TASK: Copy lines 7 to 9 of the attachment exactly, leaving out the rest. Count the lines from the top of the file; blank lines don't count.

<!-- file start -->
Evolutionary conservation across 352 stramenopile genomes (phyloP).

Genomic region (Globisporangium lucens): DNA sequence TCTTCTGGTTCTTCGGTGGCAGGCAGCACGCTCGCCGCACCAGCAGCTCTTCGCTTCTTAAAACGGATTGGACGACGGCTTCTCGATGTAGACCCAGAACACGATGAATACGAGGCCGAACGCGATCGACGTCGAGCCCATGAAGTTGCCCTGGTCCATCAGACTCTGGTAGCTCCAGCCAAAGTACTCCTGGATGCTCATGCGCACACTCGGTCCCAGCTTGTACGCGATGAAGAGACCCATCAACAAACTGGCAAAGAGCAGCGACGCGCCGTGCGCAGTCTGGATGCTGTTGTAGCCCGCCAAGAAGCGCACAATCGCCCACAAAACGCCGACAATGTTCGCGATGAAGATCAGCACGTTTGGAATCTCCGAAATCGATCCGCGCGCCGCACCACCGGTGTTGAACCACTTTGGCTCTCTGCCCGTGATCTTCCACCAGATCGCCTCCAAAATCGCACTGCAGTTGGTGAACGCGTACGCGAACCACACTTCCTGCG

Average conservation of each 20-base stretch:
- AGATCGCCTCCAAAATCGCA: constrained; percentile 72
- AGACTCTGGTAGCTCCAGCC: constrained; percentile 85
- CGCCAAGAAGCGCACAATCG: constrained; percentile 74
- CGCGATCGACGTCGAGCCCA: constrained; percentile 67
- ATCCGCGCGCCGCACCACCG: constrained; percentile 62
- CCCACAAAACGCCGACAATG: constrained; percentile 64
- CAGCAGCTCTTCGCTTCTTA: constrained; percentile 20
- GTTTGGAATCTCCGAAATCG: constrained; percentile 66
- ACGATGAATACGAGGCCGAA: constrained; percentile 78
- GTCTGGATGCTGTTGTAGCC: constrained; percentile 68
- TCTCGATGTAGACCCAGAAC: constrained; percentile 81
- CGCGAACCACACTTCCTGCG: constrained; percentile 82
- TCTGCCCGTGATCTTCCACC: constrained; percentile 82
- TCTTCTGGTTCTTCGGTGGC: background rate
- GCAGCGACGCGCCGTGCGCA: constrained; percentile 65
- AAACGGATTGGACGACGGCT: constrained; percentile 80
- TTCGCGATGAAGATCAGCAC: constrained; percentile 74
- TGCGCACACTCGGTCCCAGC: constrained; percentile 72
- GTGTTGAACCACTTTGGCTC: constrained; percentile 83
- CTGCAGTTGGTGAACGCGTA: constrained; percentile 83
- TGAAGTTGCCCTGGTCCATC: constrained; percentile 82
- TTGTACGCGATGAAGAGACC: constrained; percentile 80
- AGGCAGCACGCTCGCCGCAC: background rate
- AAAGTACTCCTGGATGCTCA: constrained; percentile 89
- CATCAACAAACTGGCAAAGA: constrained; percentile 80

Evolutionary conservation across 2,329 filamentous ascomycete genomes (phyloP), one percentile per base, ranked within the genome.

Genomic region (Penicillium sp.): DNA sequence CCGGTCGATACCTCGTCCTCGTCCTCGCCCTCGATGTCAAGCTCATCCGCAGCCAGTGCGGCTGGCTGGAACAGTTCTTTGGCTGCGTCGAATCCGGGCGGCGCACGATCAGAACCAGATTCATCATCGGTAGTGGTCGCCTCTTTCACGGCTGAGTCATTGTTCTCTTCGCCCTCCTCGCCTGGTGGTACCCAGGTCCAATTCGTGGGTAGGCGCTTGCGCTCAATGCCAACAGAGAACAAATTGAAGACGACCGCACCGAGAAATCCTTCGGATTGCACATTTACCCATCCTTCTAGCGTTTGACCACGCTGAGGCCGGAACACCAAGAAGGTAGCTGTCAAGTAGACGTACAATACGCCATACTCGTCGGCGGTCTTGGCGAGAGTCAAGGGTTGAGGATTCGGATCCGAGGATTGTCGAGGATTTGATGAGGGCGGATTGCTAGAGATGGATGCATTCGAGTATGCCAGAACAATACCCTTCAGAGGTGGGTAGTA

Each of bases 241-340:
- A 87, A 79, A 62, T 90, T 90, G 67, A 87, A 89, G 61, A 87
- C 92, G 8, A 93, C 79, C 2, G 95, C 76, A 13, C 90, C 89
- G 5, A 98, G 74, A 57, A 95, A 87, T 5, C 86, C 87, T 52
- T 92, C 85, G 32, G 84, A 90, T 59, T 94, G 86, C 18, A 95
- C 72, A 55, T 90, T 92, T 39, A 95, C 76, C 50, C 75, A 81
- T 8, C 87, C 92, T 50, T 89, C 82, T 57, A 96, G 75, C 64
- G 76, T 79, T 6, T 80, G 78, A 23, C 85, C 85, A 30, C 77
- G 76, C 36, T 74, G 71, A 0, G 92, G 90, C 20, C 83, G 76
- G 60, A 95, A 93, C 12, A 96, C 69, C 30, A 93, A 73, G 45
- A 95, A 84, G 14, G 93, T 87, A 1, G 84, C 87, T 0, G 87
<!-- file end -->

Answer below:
- CGCGATCGACGTCGAGCCCA: constrained; percentile 67
- ATCCGCGCGCCGCACCACCG: constrained; percentile 62
- CCCACAAAACGCCGACAATG: constrained; percentile 64